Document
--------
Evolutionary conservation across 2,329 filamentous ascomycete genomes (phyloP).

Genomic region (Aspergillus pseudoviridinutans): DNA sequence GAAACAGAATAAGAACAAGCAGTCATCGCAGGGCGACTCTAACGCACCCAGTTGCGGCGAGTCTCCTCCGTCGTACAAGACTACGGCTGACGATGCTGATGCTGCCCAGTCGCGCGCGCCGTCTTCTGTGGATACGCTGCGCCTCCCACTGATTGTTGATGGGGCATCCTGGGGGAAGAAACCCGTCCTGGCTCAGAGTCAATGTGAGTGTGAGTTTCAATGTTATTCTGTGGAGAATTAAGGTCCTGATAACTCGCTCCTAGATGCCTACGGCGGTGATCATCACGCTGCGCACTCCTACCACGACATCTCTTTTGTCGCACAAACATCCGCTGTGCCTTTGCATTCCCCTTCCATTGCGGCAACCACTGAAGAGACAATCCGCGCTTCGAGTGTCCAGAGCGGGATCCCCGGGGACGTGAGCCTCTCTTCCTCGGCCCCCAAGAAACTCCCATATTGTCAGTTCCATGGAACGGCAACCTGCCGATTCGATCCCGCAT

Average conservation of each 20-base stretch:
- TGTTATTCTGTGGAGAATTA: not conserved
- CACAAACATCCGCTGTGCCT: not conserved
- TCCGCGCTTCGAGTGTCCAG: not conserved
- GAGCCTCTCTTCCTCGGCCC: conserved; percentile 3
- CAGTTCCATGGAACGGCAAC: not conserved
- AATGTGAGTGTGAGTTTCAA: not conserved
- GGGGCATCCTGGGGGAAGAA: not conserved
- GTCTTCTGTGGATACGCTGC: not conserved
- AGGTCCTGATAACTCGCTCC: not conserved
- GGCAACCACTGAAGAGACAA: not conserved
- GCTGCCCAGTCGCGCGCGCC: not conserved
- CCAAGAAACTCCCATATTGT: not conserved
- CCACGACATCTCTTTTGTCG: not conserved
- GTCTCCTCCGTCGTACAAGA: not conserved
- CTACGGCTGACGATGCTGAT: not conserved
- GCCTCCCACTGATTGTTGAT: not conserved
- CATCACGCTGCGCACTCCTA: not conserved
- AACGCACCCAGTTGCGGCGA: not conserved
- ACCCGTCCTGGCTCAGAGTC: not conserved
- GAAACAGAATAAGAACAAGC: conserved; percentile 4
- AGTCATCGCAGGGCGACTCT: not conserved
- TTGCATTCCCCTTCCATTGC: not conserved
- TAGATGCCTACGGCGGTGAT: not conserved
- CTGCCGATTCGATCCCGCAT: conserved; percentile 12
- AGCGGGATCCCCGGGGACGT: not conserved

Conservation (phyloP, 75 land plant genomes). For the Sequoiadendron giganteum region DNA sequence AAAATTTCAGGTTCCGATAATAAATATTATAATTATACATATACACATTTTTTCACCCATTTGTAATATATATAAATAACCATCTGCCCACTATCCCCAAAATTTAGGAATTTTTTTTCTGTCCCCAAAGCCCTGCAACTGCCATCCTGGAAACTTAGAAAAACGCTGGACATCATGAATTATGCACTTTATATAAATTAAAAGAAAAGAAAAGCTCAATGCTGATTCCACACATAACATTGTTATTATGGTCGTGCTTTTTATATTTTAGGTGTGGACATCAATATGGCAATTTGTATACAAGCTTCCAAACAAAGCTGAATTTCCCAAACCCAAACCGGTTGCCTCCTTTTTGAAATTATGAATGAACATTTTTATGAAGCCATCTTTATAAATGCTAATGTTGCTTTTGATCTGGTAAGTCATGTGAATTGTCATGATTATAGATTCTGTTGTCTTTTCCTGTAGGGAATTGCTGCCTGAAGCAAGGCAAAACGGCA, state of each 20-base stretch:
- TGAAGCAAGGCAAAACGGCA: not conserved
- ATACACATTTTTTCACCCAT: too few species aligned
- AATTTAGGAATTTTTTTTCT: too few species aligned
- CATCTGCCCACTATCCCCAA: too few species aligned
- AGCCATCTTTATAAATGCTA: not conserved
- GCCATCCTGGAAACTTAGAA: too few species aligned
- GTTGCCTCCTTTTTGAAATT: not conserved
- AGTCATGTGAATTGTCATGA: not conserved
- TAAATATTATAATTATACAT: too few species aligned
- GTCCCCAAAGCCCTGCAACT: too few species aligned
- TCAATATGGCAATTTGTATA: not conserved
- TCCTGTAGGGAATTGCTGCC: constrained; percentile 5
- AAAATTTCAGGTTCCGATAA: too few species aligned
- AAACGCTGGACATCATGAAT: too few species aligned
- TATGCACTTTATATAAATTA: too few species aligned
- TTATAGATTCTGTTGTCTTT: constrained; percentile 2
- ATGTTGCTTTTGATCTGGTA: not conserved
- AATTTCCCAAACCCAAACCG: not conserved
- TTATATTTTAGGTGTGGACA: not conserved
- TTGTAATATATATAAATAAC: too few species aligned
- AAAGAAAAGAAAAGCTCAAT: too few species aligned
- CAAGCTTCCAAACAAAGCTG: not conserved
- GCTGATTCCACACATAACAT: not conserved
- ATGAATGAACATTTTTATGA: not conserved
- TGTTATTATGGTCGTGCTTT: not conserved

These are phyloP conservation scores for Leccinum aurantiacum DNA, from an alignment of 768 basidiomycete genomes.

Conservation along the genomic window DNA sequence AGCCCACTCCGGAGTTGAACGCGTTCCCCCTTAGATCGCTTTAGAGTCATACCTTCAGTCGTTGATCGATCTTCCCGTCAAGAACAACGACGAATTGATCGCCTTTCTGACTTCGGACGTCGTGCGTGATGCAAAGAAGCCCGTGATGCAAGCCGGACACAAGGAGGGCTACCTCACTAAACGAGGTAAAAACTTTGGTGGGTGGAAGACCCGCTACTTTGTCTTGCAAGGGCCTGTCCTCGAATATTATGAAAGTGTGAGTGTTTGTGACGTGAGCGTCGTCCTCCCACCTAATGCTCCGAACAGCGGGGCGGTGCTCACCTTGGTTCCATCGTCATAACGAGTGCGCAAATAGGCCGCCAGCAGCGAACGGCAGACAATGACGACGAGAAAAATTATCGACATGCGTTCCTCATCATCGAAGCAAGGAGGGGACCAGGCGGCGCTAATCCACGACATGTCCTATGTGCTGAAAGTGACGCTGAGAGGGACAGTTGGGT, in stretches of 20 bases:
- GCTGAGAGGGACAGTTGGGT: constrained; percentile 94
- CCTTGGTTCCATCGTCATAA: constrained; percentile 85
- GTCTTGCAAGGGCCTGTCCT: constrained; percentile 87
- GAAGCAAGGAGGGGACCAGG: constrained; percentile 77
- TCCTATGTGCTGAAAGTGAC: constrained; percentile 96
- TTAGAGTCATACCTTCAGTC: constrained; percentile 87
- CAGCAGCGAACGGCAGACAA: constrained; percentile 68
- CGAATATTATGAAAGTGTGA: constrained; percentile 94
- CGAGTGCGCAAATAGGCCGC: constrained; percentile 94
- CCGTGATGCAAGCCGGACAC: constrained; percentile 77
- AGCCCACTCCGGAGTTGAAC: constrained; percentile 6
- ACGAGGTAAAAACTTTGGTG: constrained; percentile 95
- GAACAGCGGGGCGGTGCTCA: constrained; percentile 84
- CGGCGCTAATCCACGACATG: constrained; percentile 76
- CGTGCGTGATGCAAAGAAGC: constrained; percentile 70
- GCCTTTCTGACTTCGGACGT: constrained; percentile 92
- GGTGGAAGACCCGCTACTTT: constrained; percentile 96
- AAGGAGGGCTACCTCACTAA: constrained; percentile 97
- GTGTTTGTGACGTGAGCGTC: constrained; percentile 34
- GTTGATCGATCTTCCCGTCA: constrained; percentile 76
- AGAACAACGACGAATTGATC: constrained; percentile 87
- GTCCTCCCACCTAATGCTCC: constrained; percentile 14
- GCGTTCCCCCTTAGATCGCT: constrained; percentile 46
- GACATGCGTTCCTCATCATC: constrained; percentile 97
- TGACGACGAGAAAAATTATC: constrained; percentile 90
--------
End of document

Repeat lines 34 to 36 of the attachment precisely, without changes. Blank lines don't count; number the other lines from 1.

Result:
- AGCCATCTTTATAAATGCTA: not conserved
- GCCATCCTGGAAACTTAGAA: too few species aligned
- GTTGCCTCCTTTTTGAAATT: not conserved